Officials on Thursday said no arrests are imminent in the year-old John “Mike” Crites murder investigation, but search warrants were executed Wednesday at the Turk Road residences of two neighbors who had a longstanding dispute with him over roads and land access in the Birdseye area.
At a joint press conference with Powell County Sheriff Scott Howard, Lewis and Clark County Sheriff Leo Dutton continued to offer little information about the Crites case and declined to discuss the circumstances surrounding the warrants, other than to say no arrests were made. The warrants were executed by 11 officers around 7:45 a.m. Wednesday at the homes of Dennis Shaw and of Katy Wessel and John Mehan, according to online Lewis and Clark County property tax records.
Wessel, Mehan and Shaw are involved in a lawsuit with Crites’ estate over the land and access to public lands beyond Crites’ property. Mehan has pleaded not guilty on a charge of evidence tampering in the case after he allegedly took down two surveillance cameras.
Shaw said that the officers who searched his house were courteous, and they stayed at his residence until 2:30 p.m., taking coolers and ropes with them. He added that he doesn’t know what they were searching for.
Crites disappeared around June 26, 2011. His dismembered remains were found in garbage bags on MacDonald Pass a year ago Friday.
“They think I know something about it (Crites’ death) and I don’t know how to convince them I don’t know a damn thing about it,” Shaw said. “I said I would take a lie detector test or anything else they want. How do you get away from something like this, because you’re just at their mercy? I don’t know what they think that I did.”
Officers also quietly searched the Mehan house for about 10 hours, taking tools, saws, Hefty garbage bags, one handgun from a variety of guns in a safe and bolt cutters, among other items. An officer also swabbed the inside of Mehan’s mouth for a DNA sample.
Jack Morris, Mehan’s attorney, said they weren’t sure why the search warrant was executed, because Mehan has cooperated with investigators looking into Crites’ death.
“He answered their questions where specific items on the property would be stored; he tried to cooperate as best he could,” Morris said. “He would like to get out from being in the middle of this. He maintains he had nothing to do with the disappearance of Mr. Crites. He knows nothing about it and will continue to cooperate with law enforcement.
“Hopefully this case will be solved and the Mehans and Crites can move on with their lives.”
The warrants were served a week after a human skull and other undisclosed remains were found east of Elliston below MacDonald Pass, which is just a few miles west of where some of Crites’ remains were discovered in bags. Portions of Crites’ body were missing from the bags; Dutton has declined to discuss exactly what was in them, citing the ongoing investigation.
But he did want to assure the public that they’re moving forward on the case.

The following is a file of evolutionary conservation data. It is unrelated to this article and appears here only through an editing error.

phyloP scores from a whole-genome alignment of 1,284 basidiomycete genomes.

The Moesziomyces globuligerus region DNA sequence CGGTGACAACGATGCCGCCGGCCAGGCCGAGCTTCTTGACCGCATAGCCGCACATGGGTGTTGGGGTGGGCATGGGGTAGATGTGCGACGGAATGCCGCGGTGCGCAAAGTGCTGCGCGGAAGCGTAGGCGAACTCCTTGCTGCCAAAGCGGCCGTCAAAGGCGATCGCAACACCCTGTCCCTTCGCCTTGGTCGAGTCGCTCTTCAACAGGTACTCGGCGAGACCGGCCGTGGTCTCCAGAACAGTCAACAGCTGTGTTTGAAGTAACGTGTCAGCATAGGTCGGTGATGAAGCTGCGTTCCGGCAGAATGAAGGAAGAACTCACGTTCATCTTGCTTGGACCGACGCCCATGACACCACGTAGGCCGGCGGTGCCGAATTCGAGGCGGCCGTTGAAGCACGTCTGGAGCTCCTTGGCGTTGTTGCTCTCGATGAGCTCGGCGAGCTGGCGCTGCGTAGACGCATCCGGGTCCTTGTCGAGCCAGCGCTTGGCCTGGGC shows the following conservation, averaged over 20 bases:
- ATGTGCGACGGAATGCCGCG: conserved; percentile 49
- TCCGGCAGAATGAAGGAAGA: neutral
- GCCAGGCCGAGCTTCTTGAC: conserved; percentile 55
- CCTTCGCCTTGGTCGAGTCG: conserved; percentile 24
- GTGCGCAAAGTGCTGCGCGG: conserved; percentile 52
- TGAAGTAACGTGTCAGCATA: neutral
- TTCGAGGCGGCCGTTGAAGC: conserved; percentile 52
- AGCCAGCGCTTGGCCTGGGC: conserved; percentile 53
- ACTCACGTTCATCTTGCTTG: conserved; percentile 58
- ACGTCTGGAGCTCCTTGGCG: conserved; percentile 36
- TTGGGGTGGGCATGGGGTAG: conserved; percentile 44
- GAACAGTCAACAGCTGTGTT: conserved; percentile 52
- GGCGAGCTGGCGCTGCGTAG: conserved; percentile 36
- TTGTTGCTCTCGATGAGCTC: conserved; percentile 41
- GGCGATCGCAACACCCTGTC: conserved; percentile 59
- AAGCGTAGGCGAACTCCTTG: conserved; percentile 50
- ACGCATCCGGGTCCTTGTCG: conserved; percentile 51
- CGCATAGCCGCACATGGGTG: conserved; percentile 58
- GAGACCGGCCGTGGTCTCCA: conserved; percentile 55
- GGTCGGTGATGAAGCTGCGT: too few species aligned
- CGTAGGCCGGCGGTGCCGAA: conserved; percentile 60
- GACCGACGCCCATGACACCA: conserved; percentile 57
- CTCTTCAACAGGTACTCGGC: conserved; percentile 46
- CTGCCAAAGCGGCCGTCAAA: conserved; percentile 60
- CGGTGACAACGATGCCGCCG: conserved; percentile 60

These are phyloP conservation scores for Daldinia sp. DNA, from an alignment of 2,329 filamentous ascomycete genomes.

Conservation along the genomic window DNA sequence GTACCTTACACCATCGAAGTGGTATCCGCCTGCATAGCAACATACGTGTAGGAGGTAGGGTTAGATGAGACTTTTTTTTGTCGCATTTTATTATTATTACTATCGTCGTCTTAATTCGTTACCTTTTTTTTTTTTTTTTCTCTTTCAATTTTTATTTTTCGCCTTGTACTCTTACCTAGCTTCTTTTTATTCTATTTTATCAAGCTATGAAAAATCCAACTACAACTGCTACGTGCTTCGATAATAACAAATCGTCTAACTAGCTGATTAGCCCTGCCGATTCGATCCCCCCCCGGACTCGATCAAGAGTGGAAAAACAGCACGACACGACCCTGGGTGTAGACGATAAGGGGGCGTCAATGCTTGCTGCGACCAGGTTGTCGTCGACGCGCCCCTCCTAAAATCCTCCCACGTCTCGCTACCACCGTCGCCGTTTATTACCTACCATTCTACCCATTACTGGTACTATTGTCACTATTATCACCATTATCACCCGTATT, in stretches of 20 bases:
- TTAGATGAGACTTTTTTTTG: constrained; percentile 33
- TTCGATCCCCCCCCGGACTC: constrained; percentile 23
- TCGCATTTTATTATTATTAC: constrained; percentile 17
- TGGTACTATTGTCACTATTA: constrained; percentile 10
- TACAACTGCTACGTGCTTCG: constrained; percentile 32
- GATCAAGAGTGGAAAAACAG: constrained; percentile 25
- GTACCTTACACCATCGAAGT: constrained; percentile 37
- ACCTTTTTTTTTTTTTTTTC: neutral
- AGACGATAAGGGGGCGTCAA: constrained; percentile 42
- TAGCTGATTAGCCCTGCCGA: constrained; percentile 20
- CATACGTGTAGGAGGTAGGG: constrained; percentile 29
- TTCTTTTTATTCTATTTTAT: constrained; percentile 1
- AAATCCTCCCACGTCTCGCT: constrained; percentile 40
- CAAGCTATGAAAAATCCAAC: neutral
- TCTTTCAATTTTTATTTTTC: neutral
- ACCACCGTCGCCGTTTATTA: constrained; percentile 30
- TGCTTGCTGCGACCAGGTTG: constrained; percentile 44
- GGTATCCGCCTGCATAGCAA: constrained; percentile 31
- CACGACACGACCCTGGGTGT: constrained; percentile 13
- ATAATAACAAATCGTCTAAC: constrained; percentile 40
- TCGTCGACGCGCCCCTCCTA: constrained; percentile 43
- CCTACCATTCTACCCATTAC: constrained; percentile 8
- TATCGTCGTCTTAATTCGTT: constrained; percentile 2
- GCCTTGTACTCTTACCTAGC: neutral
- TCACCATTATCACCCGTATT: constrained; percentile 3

“We are working feverishly,” Dutton said. “There’s a lot of activity going on.”
The newest human remains were found about 6:45 p.m. Sept. 25 just off of Lime Quarry Hills Road. The road is north of Highway 12 and south of the Little Blackfoot Creek and train trestle.
Howard said they received a 911 call from a couple traveling through the area who had stopped along the highway to exercise their dogs.
“While in the area, their dogs were acting very strange and led them to what later on was determined to be human remains,” Howard said. “There was a skull and other human remains found.”
Howard said he’s requested an expedited investigation at the Montana State Crime Lab into the skull to see if it is Crites. If dental records are good enough, they may have an answer within three weeks; if not, DNA testing could double the time it takes.
Dutton and Howard would not say if they found other evidence with the skull or if — like Crites’ — the remains were in a garbage bag.
They also declined to discuss whether there was any duplication among the skull, Crites’ bagged remains and a pair of human legs found June 26 by hikers north of Butte. However, a preliminary DNA analysis of the legs in August didn’t come up with any matches.
Howard did say despite that the three morbid discoveries, he believes only two victims are involved. He added that he has no reason to believe the deaths are the work of a serial killer.
“There’s no serial killer until some evidence shows up and says that,” Howard said.
But he added that stance could change depending on the crime lab reports.
Dutton said the investigation is taking a long time because authorities want to have a solid case before making an arrest.
“We are going to solve this but that will take good investigative work plus help from the community,” Dutton said. “I know some members of the public are frustrated that it seems to be taking a while, but when you got to court … you want to have a good case.”
He said authorities are also seeking help from anyone who may know something about either of the three sets of remains.
Reporter Sanjay Talwani contributed to this report.
Reporter Eve Byron: 447-4076 or firstname.lastname@example.org
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